Eating a junk food diet can be as damaging to the kidney as diabetes, according to a new study.
The problems caused by eating junk food or a diet high in fat are similar to those found in type 2 diabetes, the new research shows.
The study took rats and fed them a diet of either junk food – consisting of cheese, chocolate bars and marshmallows - for eight weeks or a special food that was high in fat for five weeks.
The researchers then looked at the changes those diets made to the animals’ blood sugar levels and the glucose transports that are in the kidneys. Those transporters have a central role in diabetes and problems with them can lead to significant problems for internal organs.
The study found that the rats with type 2 diabetes had more of certain kinds of glucose transporters and regulatory proteins. But the diet caused similar changes in those same receptors – meaning that it could lead to the same problems as experienced by people with diabetes.
Type 2 diabetes occurs when the body has a problem producing enough insulin or doesn’t react to it properly. When that happens, levels of blood sugar increase, which has knock on effects for organs including the kidneys.
But since those same problems can be found with junk food and high fat diets, similar problems might be seen in the future, the researchers said.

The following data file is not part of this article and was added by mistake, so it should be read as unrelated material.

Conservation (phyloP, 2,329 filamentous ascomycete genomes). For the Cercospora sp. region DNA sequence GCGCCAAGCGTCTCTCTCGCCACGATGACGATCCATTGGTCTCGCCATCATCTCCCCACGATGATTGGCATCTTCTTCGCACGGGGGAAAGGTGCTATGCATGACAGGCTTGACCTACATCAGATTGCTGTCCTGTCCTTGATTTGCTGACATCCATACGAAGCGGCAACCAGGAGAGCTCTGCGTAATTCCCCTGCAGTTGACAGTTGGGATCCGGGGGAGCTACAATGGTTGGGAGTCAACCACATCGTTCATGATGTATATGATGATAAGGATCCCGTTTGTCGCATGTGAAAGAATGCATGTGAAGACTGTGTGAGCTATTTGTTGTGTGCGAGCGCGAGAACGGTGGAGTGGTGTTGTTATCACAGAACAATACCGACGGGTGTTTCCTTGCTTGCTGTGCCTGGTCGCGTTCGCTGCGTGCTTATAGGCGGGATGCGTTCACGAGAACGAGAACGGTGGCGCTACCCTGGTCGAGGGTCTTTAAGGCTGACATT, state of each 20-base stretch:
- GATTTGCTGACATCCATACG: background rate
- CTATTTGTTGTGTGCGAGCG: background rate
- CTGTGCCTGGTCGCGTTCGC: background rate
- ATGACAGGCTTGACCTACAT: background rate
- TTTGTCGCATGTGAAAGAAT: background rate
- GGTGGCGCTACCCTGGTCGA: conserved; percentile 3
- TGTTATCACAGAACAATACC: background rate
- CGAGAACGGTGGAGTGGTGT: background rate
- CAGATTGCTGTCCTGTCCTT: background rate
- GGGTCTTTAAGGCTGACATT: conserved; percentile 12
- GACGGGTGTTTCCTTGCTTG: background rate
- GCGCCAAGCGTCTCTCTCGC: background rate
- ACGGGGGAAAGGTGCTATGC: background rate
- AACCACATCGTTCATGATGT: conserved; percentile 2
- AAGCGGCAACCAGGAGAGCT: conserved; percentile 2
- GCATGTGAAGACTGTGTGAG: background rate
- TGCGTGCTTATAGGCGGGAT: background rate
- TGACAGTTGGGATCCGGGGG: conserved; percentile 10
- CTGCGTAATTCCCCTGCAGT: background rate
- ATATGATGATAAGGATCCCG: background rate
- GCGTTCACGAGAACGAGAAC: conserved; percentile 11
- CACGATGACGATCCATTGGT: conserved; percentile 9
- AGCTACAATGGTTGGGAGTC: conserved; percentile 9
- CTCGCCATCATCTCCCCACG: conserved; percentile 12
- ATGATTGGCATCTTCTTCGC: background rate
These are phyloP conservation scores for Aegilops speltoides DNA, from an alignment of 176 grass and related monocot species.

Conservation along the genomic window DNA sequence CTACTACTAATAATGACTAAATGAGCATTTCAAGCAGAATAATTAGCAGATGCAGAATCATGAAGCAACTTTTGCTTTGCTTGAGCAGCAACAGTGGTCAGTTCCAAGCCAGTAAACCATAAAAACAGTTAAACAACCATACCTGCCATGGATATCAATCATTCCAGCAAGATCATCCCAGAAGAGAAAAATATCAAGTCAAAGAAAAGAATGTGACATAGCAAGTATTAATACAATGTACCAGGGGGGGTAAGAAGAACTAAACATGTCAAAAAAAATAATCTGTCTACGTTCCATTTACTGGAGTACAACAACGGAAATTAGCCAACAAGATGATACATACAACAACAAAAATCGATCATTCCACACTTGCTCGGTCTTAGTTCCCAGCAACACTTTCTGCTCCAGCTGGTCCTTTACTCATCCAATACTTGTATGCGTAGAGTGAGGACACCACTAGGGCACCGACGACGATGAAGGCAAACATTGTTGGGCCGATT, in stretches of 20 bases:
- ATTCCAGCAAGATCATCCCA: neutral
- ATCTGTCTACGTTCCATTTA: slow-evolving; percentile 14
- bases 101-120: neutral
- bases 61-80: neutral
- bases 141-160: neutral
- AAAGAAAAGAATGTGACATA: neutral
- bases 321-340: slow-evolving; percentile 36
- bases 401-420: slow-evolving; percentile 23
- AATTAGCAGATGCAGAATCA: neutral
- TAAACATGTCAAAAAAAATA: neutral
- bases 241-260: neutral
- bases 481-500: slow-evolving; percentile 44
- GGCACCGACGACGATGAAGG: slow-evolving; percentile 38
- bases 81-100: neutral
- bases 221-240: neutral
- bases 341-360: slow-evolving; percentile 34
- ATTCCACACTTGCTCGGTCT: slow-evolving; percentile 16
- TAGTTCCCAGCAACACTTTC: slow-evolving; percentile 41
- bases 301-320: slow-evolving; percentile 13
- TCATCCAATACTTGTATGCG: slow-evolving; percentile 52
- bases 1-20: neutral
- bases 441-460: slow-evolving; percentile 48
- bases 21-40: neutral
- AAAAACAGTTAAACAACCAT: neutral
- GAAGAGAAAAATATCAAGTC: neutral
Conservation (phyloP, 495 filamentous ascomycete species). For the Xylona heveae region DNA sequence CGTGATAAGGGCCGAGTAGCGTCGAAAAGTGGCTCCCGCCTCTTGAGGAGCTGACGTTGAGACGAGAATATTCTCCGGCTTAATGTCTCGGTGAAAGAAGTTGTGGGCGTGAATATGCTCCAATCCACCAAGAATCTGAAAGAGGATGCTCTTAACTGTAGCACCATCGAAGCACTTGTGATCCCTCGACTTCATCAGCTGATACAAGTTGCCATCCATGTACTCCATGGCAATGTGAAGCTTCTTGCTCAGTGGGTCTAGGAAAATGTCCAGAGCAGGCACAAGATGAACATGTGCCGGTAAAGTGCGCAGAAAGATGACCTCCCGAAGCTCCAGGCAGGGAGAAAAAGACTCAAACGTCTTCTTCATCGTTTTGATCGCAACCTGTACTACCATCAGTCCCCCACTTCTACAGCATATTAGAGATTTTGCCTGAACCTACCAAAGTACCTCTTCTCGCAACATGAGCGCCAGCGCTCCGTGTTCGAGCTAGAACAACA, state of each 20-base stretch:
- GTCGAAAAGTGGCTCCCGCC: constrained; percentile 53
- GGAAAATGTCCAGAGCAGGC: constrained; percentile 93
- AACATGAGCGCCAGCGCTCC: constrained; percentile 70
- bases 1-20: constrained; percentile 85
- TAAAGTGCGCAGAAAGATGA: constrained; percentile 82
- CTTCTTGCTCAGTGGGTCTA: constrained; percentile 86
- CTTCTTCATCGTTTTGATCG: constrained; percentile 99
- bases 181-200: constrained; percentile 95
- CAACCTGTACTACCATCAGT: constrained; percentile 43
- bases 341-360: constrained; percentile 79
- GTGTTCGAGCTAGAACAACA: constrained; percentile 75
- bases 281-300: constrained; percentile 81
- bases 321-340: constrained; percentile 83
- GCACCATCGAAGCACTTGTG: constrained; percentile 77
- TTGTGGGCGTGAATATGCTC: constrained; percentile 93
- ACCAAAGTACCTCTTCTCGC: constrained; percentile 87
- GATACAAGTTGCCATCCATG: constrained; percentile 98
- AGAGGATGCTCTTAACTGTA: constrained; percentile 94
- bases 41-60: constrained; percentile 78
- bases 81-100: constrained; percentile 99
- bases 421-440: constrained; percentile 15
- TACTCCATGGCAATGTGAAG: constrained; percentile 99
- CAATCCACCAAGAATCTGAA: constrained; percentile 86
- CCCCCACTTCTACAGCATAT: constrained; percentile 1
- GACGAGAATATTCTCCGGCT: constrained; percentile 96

"The Western diet contains more and more processed junk food and fat, and there is a well-established link between excessive consumption of this type of food and recent increases in the prevalence of obesity and type 2 diabetes,” said Dr Havovi Chichger, a senior lecturer in biomedical science at Anglia Ruskin University. “In our study, type 1 and type 2 diabetes both induce changes in glucose transport in the kidney, but junk food or a diet high in fat causes changes that are very similar to those found in type 2 diabetes.
The study and those like it may help treat the effects of such problems with high bloody sugar, the researchers said.
"A new treatment for diabetic patients constitutes blocking the glucose transporter in the kidney to reduce blood glucose levels,” Dr Chichger, who was the lead author on the study, said. “Understanding how diet can affect sugar handling in the kidneys and whether the inhibitors can reverse these changes could help to protect the kidneys from further damage."
Join our new commenting forum
Join thought-provoking conversations, follow other Independent readers and see their replies